Pacific Islands Studies certificate now offered

Professor David Ga'oupu Palaita

Professor David Ga’oupu Palaita. Photo by Nathaniel Y. Downes/ The Guardsman

By Calindra Revier

The Guardsman

 

This semester marks the beginning of the first certificate program to be offered in Pacific Island Studies, not only at City College but the first in the nation outside the region and states of Hawaii.

Program Coordinator Professor David Ga’oupu Palaita is offering this17-unit program with a choice of an elective.

The program is for all students wishing to study and celebrate the “ocean” culture and participate in something that is first of its kind.

“The key question in our course is the concept of ocean. For islanders the ocean is central. In fact it is the organizing principle of their livelihoods, their lives, their cultures and the community,” Palaita said, reflecting on the ocean inspired curriculum.

During the completion of the program Palaita explains that students will explore other themes such as what happens to culture when it’s transplanted from the Pacific to the U.S. mainland and how things like race and gender affect the Pacific Islander community as well as how islanders are perceived in the media.

Highlights of the program also include being published in an end of semester anthology titled “Mata (to see, vision) Mai (to summon, bring in).”The anthology can also be found published in Hawaiian press.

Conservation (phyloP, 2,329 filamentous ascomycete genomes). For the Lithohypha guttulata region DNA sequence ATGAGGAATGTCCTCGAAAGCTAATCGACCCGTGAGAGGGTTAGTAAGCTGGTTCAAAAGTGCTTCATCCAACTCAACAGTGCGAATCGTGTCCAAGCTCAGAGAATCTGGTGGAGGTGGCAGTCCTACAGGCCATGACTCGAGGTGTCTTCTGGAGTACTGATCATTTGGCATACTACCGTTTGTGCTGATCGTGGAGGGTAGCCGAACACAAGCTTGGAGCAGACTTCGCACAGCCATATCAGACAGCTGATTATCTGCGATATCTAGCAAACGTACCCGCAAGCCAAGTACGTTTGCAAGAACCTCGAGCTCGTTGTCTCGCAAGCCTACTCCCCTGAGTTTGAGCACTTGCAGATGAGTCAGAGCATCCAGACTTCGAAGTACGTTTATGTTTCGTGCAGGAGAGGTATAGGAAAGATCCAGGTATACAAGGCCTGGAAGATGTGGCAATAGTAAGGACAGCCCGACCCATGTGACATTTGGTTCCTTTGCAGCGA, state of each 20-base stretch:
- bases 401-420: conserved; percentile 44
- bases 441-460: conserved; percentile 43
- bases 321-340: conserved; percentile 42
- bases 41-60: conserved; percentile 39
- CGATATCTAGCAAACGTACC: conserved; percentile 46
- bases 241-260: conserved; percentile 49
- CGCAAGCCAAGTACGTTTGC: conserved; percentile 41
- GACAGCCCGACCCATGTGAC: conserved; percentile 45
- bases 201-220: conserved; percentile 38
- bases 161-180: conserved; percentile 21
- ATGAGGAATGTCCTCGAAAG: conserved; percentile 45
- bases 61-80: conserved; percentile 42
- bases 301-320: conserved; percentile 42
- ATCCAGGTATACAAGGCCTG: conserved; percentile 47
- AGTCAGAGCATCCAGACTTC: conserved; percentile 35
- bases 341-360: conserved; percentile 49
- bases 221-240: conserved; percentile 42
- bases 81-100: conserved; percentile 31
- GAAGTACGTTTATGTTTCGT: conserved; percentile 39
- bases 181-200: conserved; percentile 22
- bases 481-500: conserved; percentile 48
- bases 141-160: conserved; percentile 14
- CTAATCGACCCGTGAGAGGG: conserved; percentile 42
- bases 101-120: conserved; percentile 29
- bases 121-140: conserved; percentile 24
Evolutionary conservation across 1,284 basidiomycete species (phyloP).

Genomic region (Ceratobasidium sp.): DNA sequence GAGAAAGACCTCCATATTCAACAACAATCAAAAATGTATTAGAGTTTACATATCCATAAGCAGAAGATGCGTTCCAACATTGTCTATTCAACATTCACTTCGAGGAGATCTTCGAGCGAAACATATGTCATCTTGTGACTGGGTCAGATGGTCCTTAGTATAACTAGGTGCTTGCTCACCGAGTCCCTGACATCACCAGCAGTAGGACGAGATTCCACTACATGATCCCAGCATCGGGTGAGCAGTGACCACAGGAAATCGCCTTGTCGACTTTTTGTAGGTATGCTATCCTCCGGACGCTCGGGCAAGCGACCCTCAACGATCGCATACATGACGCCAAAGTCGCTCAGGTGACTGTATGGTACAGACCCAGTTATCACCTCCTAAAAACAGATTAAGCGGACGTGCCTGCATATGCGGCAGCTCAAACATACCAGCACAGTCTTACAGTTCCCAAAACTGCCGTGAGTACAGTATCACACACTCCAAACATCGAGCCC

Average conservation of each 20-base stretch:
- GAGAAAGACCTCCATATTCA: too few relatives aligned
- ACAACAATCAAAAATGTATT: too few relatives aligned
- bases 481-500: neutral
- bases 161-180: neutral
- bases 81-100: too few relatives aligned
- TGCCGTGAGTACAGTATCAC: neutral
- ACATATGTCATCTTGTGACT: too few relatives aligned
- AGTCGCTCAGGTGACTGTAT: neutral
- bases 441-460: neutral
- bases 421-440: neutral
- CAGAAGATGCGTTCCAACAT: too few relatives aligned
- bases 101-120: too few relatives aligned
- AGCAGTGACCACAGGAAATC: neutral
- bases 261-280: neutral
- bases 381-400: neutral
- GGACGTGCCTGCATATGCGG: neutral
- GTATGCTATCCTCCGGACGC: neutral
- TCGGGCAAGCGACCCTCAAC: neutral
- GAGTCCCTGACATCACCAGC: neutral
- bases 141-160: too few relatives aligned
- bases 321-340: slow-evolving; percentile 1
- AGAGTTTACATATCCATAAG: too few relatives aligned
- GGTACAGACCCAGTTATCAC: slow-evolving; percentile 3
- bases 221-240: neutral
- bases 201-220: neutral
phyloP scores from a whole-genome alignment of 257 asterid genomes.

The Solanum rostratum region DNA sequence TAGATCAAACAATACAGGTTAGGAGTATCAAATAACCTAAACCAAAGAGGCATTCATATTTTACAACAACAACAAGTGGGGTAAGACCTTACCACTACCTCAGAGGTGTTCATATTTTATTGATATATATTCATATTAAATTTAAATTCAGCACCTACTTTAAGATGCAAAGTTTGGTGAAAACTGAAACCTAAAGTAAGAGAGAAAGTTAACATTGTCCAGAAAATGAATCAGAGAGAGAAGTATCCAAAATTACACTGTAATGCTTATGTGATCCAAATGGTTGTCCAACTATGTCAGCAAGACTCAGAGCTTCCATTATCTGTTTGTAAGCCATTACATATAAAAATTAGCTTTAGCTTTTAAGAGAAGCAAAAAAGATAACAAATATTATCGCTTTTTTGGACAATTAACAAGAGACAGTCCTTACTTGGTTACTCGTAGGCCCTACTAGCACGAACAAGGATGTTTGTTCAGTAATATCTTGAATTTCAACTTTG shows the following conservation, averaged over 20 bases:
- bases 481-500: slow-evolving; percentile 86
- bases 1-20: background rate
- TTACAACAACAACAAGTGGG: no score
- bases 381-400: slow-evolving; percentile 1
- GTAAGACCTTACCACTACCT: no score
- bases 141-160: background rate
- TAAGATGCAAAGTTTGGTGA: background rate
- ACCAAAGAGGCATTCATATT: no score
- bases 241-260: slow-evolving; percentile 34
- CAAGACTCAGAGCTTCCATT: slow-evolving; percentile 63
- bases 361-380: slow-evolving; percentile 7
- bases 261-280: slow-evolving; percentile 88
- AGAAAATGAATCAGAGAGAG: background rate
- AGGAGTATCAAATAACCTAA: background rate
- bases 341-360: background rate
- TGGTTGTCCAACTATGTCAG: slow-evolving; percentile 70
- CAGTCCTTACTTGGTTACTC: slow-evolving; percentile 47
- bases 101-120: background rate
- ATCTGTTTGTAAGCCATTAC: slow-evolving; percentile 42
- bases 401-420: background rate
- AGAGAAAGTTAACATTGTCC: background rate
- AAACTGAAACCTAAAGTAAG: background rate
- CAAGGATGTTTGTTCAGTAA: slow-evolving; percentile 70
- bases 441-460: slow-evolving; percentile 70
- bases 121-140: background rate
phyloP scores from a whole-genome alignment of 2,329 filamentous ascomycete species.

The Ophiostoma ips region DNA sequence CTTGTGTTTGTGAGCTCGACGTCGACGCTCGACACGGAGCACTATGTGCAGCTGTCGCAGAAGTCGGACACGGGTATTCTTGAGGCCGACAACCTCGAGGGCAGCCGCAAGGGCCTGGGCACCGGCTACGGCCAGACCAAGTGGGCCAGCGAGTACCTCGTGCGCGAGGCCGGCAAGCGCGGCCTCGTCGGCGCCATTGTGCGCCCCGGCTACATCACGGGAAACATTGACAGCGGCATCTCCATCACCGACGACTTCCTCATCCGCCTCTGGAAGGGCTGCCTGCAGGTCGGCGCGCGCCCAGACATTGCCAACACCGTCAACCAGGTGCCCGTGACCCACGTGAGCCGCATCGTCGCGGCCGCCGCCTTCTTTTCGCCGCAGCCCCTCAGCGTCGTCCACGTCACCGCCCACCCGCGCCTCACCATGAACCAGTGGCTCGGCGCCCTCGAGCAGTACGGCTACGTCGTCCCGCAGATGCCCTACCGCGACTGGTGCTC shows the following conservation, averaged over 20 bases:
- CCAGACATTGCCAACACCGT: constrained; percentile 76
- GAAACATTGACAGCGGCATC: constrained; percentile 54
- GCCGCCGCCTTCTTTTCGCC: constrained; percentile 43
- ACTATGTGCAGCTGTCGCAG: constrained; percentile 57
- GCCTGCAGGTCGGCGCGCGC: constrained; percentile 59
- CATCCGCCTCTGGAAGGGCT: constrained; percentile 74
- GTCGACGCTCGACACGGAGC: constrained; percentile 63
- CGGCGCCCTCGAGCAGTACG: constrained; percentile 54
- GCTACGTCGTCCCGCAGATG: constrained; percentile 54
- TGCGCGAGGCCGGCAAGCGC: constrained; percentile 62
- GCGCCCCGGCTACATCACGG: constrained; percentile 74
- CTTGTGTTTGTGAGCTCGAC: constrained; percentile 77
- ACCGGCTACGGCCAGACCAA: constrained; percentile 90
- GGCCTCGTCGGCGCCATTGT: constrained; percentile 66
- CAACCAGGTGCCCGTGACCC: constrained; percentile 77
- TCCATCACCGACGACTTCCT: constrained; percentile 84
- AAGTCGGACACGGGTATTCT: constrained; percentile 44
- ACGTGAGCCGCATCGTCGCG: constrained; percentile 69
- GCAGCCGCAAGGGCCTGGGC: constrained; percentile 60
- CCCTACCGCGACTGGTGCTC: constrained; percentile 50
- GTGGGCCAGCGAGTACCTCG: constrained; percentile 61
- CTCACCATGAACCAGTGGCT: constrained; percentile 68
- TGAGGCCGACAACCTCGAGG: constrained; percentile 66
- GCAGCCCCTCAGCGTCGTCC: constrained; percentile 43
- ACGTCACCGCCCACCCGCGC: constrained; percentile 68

Although Professor Palaita and many other key faculty members are facilitating the program, he emphasizes that this has ultimately been a student-driven certificate.

The certificate has been advocated by students as far back as the year 2000.

Emani Herman Ilaoa, a student at City College, looks forward to completing the program at the end of the fall semester. He is majoring in Communications and Pacific Island studies.

Ilaoa stresses the importance of having this program happen now.

“Our kids need it. Our kids are different now, they’re challenges are learning to survive amongst a western civilization as well as balance the cultural responsibilities,” he said.

He added that a big struggle is having students aware that the program is offered.

“It is the only program outside of Hawaii that is established on the continent of America. So not only is it a big deal to us, but it is historical on its own,” Ilaoa said.

The importance of community at public events, often teaming up with Poetry for the People throughout the semester including an incorporation of live performances.

Ilaoa explains that all the gatherings are open to the community and they encourage community members to come and see what the Pacific Islanders program have been doing.

Among those students who helped advocate and ultimately create this groundbreaking certificate, four have passed away while attending City College.

Rachel Fisi’iahi and Virginia Mancenido have received their honorary certificate degrees while plans are in the works of the same recognition for Bree Gutu and Samuel Elekiko Afoa.

“This certificate means more than just our accomplishment of getting something like this in our college. This certificate is recognizing those that have also passed away and given so much to our college and to our community,” Palaita said. “As a college, as a department, as a teacher, I am so happy that we have been able to fulfill this for them.”

Congressman Eni Faleomavaega applauded those who worked to have the program enacted at City College.

“I extend my gratitude and best wishes to CCSF faculty, staff, allies and community members on the launching of this pioneering program,”  Faleomavaega said. “I have every confidence that the Certificate Program will be met with success and will assist CCSF in increasing success rates among our Pacific Islander students for years to come.”

 

Courtesy of David Ga'oupu Palaita

Courtesy of David Ga’oupu Palaita

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